Gnathostomiasis: An Emerging Imported Disease

David A.J. Moore, Janice McCroddan, Paron Dekumyoy, Peter L. Chiodini


Emerging Infectious Diseases. 2003;9(6) 

In This Article


This series is the first reported set of travelers with gnathostomiasis. Patterns of international travel suggest that this condition may be seen more often in travelers and immigrants from regions in which the disease is endemic. Moreover, the widening geographic distribution of the infection and increasingly adventurous eating habits of visitors to such regions are likely to contribute to an increase in incidence.

In our patients, the median time from onset of symptoms to diagnosis was 12 months, which reflects both the intermittent, episodic nature of the symptoms and the obscurity of the diagnosis. We do not have data on the time to diagnosis after medical attention was sought, but anecdotally we often and understandably find a considerable delay.

The key to diagnosis of gnathostomiasis is recognition of the highly suggestive clinical history; cases 1 and 2 are the most typical. Once the disease is diagnosed, management is straightforward, but the rarity of the condition in areas in which the condition is not endemic might lead to the diagnosis being overlooked. The unusual symptoms, combined with the usual absence of physical signs between episodes, may lead to discounting of the symptoms and erroneous reassurance of the patient by clinicians unfamiliar with gnathostomiasis. Patients may be referred to rheumatology, dermatology, or general medical clinics; the absence of eosinophilia may also prevent due consideration of possible parasitic causes. Eosinophilia was present in only seven of our patients and thus cannot be considered as a screening tool. However, as a marker of treatment response in those with eosinophilia at baseline, this investigation was proven useful; for the three patients requiring a second course of albendazole, residual eosinophilia preceded symptom relapse.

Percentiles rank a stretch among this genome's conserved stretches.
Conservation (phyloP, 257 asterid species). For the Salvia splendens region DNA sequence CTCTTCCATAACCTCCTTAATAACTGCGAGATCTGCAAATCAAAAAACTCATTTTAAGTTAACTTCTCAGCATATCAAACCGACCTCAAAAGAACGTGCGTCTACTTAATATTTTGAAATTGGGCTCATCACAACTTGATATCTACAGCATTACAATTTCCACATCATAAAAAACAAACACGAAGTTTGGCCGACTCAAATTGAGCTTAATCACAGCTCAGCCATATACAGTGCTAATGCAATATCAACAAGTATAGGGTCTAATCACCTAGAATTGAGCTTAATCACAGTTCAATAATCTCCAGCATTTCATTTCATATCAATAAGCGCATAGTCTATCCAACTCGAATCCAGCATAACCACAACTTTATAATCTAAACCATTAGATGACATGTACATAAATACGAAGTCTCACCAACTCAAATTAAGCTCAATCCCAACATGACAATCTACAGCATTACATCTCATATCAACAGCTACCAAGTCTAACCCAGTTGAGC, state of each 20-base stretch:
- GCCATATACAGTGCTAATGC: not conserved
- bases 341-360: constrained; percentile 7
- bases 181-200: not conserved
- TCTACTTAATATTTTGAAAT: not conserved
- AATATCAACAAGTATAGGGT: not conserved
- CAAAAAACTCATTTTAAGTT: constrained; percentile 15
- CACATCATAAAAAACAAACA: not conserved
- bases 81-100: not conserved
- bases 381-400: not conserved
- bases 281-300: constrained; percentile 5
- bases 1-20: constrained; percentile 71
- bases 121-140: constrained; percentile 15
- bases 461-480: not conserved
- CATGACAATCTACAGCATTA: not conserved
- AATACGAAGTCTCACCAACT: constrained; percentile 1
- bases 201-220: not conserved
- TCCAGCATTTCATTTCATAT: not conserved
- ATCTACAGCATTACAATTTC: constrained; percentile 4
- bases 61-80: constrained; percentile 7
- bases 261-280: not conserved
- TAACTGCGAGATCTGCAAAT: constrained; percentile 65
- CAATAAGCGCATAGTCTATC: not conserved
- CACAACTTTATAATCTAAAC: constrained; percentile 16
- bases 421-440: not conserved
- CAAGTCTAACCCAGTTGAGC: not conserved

Because of little information about dietary intake, we cannot comment on the sources of infection in our patients. More detailed dietary histories are now recorded routinely at the Hospital for Tropical Diseases, but the notorious inaccuracy of verbal dietary histories and the broad range of potential culprits eaten by many travelers suggest that, for identifying the source in humans, dietary history is usually of limited value.

A number of serologic tests are available for the diagnosis of gnathostomiasis. Our testing is performed at Mahidol University in Thailand by using an immunoblot to detect the specific 24-kDa band considered diagnostic of Gnathostoma infection. In that laboratory, for the four parasite-confirmed cases of Gnathostoma, the immunoblot was 100% sensitive, and antibodies of 15 parasitic diseases and one mixed infection were not cross-reactive, except for 1 of 13 samples from patients with paragonimiasis which gave a weak reaction against this antigen.[5] Antibodies from 16 patients with confirmed cases of Gnathostoma were consistently reactive with this 24-kDa antigen. Cross-reactivity was not found in a further extensive study of parasitic and nonparasitic diseases.[6]

The reported efficacy of albendazole in the treatment of gnathostomiasis is >90%,[7,8] and similar success has been reported for ivermectin.[8] Three of our patients required a second course of treatment. The episodic nature of this condition means that an initial determination is difficult as to whether cure has been effected, but the resolution of eosinophilia and lack of symptom recurrence within 12 months were taken as presumptive evidence of cure. Although we used a second course of albendazole for retreatment, ivermectin has also been used successfully.[9]

A diagnosis of gnathostomiasis should be considered for patients with a history of transient, migratory cutaneous or subcutaneous swellings, or nonspecific gastrointestinal symptoms for which a potential epidemiologic exposure is identified. Management of the disease thereafter is usually relatively straightforward, although more than one course of treatment may be required to effect a cure.